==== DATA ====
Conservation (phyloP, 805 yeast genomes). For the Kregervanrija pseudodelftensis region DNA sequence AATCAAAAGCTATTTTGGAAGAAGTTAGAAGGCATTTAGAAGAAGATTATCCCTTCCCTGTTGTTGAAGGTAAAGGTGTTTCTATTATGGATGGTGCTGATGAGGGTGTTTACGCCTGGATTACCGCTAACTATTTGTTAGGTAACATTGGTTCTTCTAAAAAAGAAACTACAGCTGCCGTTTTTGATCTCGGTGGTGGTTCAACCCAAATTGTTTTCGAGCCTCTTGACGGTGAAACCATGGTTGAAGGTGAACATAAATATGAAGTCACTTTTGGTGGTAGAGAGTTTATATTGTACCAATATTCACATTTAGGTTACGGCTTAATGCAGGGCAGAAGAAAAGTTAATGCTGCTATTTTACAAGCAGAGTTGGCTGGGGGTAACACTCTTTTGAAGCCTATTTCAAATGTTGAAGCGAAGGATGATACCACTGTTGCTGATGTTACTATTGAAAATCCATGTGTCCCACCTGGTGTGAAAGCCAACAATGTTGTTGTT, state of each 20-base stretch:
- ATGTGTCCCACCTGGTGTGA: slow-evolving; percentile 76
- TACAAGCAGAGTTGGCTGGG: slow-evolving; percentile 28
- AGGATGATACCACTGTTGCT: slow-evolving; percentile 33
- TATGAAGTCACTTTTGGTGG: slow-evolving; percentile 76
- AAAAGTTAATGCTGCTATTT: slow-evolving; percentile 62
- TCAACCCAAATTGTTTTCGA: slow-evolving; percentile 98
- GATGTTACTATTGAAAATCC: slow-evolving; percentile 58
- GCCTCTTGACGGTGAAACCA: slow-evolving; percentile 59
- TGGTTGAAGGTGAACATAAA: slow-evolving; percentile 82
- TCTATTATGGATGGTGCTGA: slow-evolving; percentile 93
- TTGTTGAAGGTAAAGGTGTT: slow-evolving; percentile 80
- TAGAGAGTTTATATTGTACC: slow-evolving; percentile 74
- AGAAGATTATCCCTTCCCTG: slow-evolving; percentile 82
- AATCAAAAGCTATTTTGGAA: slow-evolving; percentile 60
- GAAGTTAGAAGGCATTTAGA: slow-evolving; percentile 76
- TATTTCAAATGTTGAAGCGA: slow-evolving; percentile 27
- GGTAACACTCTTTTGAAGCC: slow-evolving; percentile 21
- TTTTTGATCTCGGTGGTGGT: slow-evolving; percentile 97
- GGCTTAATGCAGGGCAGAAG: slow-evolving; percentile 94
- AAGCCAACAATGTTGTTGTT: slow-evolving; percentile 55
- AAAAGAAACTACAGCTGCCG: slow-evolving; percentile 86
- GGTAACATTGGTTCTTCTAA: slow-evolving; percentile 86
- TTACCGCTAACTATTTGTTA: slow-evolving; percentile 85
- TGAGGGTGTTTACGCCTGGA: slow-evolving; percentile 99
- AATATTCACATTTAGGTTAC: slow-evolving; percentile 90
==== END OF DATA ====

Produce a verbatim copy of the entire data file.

Conservation (phyloP, 805 yeast genomes). For the Kregervanrija pseudodelftensis region DNA sequence AATCAAAAGCTATTTTGGAAGAAGTTAGAAGGCATTTAGAAGAAGATTATCCCTTCCCTGTTGTTGAAGGTAAAGGTGTTTCTATTATGGATGGTGCTGATGAGGGTGTTTACGCCTGGATTACCGCTAACTATTTGTTAGGTAACATTGGTTCTTCTAAAAAAGAAACTACAGCTGCCGTTTTTGATCTCGGTGGTGGTTCAACCCAAATTGTTTTCGAGCCTCTTGACGGTGAAACCATGGTTGAAGGTGAACATAAATATGAAGTCACTTTTGGTGGTAGAGAGTTTATATTGTACCAATATTCACATTTAGGTTACGGCTTAATGCAGGGCAGAAGAAAAGTTAATGCTGCTATTTTACAAGCAGAGTTGGCTGGGGGTAACACTCTTTTGAAGCCTATTTCAAATGTTGAAGCGAAGGATGATACCACTGTTGCTGATGTTACTATTGAAAATCCATGTGTCCCACCTGGTGTGAAAGCCAACAATGTTGTTGTT, state of each 20-base stretch:
- ATGTGTCCCACCTGGTGTGA: slow-evolving; percentile 76
- TACAAGCAGAGTTGGCTGGG: slow-evolving; percentile 28
- AGGATGATACCACTGTTGCT: slow-evolving; percentile 33
- TATGAAGTCACTTTTGGTGG: slow-evolving; percentile 76
- AAAAGTTAATGCTGCTATTT: slow-evolving; percentile 62
- TCAACCCAAATTGTTTTCGA: slow-evolving; percentile 98
- GATGTTACTATTGAAAATCC: slow-evolving; percentile 58
- GCCTCTTGACGGTGAAACCA: slow-evolving; percentile 59
- TGGTTGAAGGTGAACATAAA: slow-evolving; percentile 82
- TCTATTATGGATGGTGCTGA: slow-evolving; percentile 93
- TTGTTGAAGGTAAAGGTGTT: slow-evolving; percentile 80
- TAGAGAGTTTATATTGTACC: slow-evolving; percentile 74
- AGAAGATTATCCCTTCCCTG: slow-evolving; percentile 82
- AATCAAAAGCTATTTTGGAA: slow-evolving; percentile 60
- GAAGTTAGAAGGCATTTAGA: slow-evolving; percentile 76
- TATTTCAAATGTTGAAGCGA: slow-evolving; percentile 27
- GGTAACACTCTTTTGAAGCC: slow-evolving; percentile 21
- TTTTTGATCTCGGTGGTGGT: slow-evolving; percentile 97
- GGCTTAATGCAGGGCAGAAG: slow-evolving; percentile 94
- AAGCCAACAATGTTGTTGTT: slow-evolving; percentile 55
- AAAAGAAACTACAGCTGCCG: slow-evolving; percentile 86
- GGTAACATTGGTTCTTCTAA: slow-evolving; percentile 86
- TTACCGCTAACTATTTGTTA: slow-evolving; percentile 85
- TGAGGGTGTTTACGCCTGGA: slow-evolving; percentile 99
- AATATTCACATTTAGGTTAC: slow-evolving; percentile 90